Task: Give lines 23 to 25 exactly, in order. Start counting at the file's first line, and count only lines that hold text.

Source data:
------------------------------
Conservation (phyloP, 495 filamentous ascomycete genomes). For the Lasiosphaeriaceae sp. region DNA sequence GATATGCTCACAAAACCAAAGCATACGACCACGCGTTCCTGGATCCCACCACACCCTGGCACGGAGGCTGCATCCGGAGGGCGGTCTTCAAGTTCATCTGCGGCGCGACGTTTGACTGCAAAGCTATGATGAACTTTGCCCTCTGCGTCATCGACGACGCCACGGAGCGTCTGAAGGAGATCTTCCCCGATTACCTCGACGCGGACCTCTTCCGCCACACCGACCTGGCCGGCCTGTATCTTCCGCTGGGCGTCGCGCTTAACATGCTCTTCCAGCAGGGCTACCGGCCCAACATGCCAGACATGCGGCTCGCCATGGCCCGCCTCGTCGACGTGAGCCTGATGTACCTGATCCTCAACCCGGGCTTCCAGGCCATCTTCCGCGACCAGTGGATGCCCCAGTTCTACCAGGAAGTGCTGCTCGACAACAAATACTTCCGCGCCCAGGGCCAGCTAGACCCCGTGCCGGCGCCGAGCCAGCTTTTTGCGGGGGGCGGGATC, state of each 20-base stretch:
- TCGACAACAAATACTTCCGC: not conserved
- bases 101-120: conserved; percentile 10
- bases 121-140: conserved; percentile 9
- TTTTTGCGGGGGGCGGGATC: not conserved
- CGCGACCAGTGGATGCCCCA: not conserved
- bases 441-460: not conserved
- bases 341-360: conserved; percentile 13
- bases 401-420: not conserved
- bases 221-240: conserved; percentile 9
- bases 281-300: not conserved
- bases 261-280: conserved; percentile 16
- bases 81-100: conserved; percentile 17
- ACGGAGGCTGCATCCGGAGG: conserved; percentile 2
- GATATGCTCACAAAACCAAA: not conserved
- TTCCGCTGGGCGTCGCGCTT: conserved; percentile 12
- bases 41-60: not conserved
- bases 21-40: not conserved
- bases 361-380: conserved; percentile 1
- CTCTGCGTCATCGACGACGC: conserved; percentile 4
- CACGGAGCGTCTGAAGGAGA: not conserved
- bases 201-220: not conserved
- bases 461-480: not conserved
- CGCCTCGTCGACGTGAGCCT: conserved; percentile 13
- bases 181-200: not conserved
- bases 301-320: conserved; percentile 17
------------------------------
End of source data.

- bases 461-480: not conserved
- CGCCTCGTCGACGTGAGCCT: conserved; percentile 13
- bases 181-200: not conserved